Tuesday, June 15

Baftas honor the diversity of British television


Michaela Coel, en  'I May Destroy You'.

Michaela Coel, en ‘I May Destroy You’.
File

The Bafta awards of British television lived their 67th edition this Sunday, with a blended gala in which the series’I May Destroy You ‘(‘ I could destroy you ‘) gave the surprise and most of the awards claimed the diversity from the UK’s small screen.

Although the winner of the night really has a name and surname: Michaela Coel. The British woman with Ghanaian roots was recognized as best actress and managed to win the award for best miniseries for his work on the comedy-drama “I May Destroy You.”

After having won the award for best drama script, best editing and best direction in the technical categories failed on May 24, his series snatched the award for ‘Best Miniseries’ from’Small Axe‘, which started as the favorite with a total of 15 nominations.

The anthology directed by Steve McQueen, which includes five films under his title, settled for the best supporting actor award, which went to Malachi Kirby for his role as activist Darcus Howe in ‘Mangrove‘. In the female category, the award went to Rakie Ayola for ‘Anthony‘.

Young Paul Mescal described himself as “incredibly nervous” as he collected the best actor award for his role in the famed ‘Normal People‘, which he dedicated to Daisy Edgar-Jones, whom he defined as “the best partner and one of the best people I know.”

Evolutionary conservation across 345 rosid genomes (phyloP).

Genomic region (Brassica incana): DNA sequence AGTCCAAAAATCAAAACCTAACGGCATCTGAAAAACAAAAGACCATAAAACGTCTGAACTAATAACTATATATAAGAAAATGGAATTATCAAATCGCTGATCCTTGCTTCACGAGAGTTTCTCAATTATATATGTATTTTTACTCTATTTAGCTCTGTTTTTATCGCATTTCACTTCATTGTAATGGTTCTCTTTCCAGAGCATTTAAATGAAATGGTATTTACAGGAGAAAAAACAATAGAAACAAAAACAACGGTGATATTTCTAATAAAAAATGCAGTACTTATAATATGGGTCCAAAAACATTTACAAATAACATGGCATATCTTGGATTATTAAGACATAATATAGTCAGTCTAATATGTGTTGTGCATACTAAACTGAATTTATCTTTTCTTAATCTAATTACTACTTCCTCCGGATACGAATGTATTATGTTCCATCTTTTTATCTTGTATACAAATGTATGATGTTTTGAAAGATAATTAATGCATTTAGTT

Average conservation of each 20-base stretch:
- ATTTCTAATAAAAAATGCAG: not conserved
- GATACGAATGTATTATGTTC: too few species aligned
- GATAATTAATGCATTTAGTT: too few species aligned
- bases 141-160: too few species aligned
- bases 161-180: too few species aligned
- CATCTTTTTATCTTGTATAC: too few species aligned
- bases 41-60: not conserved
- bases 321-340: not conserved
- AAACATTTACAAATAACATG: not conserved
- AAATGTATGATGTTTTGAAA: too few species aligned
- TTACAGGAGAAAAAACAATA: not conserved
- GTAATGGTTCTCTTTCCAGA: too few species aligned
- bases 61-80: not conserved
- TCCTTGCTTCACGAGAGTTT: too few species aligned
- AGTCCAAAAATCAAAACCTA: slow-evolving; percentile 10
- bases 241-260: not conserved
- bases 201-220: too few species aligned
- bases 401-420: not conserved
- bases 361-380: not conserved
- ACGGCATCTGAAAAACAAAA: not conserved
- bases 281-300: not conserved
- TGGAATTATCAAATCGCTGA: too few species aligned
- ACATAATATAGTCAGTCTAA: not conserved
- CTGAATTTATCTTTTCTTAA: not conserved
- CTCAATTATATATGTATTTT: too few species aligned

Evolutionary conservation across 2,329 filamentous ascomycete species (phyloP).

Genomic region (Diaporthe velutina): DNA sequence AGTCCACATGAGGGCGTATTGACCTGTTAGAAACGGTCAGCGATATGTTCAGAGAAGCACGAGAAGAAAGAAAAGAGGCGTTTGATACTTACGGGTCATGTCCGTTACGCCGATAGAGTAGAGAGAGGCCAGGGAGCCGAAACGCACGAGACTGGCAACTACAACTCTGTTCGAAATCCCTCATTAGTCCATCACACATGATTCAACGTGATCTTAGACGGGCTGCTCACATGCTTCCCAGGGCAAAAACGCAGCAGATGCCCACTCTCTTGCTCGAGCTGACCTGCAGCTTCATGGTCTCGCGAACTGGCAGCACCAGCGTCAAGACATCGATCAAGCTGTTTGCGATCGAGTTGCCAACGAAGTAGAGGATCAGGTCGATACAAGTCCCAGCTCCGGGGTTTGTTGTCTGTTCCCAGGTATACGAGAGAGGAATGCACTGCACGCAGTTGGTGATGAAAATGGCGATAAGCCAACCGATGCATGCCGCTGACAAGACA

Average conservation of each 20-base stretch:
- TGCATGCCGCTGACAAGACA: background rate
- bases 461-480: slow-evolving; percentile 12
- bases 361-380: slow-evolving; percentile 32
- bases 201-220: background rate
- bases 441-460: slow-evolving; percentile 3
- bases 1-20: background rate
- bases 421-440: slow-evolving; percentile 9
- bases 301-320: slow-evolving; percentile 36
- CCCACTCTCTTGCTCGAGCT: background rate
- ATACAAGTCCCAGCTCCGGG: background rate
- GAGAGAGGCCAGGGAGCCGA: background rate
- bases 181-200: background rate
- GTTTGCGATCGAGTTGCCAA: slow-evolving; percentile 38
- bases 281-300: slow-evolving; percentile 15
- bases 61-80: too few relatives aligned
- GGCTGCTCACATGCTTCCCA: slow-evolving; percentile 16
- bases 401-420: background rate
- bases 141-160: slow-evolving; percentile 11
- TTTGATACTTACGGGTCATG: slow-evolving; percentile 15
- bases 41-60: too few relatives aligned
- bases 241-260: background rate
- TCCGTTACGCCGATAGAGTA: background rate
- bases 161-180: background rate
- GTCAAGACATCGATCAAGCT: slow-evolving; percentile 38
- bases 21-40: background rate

“There is a rumor that says that men cannot be funny,” they pronounced when presenting the award for best comedy actor, which went to another young man: Charlie Cooper, for his performance on ‘This Country’.

The pizpireta Aimee of ‘Sex Education‘, Emmie Lou Wood, He showed off his spontaneity when he received the golden mask for best comedy actress, which he wanted to break into ‘virtual pieces’ to share it with the rest of the nominees.

The British public was present virtually by appearing as a joint video call at specific moments, and was able to choose the performance of ‘Diversity‘on Britain’s Got Talent as the’ Must-see Moment ‘or’ must-see ‘moment of the year.

Diversity, precisely, has been the undisputed protagonist of this edition; since, by obligation, from this edition all categories must represent the ethnic and sexual minorities of the country.

Something that was also highly reflected in the award winners, since many of them represented productions directed or starring groups considered minority, but that for one night took the majority of the awards.

Titles such as’Small Axe’, which deals with the racism suffered by the British black community between 1962 and 1989, reality shows on the same theme such as’The school that tried to end racism‘, or the one proclaimed as the best international series,’Welcome to Chechenya: The Gay Purge‘, which deals with homophobia in that region of Russia.

The singer and protagonist of the famous series’It’s a Sin‘On HIV in London in the’ 80s and ’90s, Olly Alexander not only had the privilege of opening the gala with his interpretation of’Starstruck‘abroad; but he was also one of the award winners for ‘best comedy show’ along with his series partner, Lydia West.

For her part, the leading actress of Schitt’s Creek, Catherine O’Hara, starred in one of the most ironic moments of the night when she presented the award for ‘best live event’ in deferred video call, and from the United States.

The most emotional, on the other hand, was in charge of the musician Alexis Ffrench, who put a soundtrack with his’Bluebird‘on piano to’ In Memoriam ‘which recalled the deaths suffered by the British television sector between 2020 and the first half of 2021.

The attempts of the award-winners and presenter Richard Ayoade, who was in charge for the second consecutive year, to lift the ceremony with pearls of British humor fell on deaf ears that were overshadowed by some almost ‘canned’ laughter on the set of the BBC Television Center in London, soulless and practically empty.


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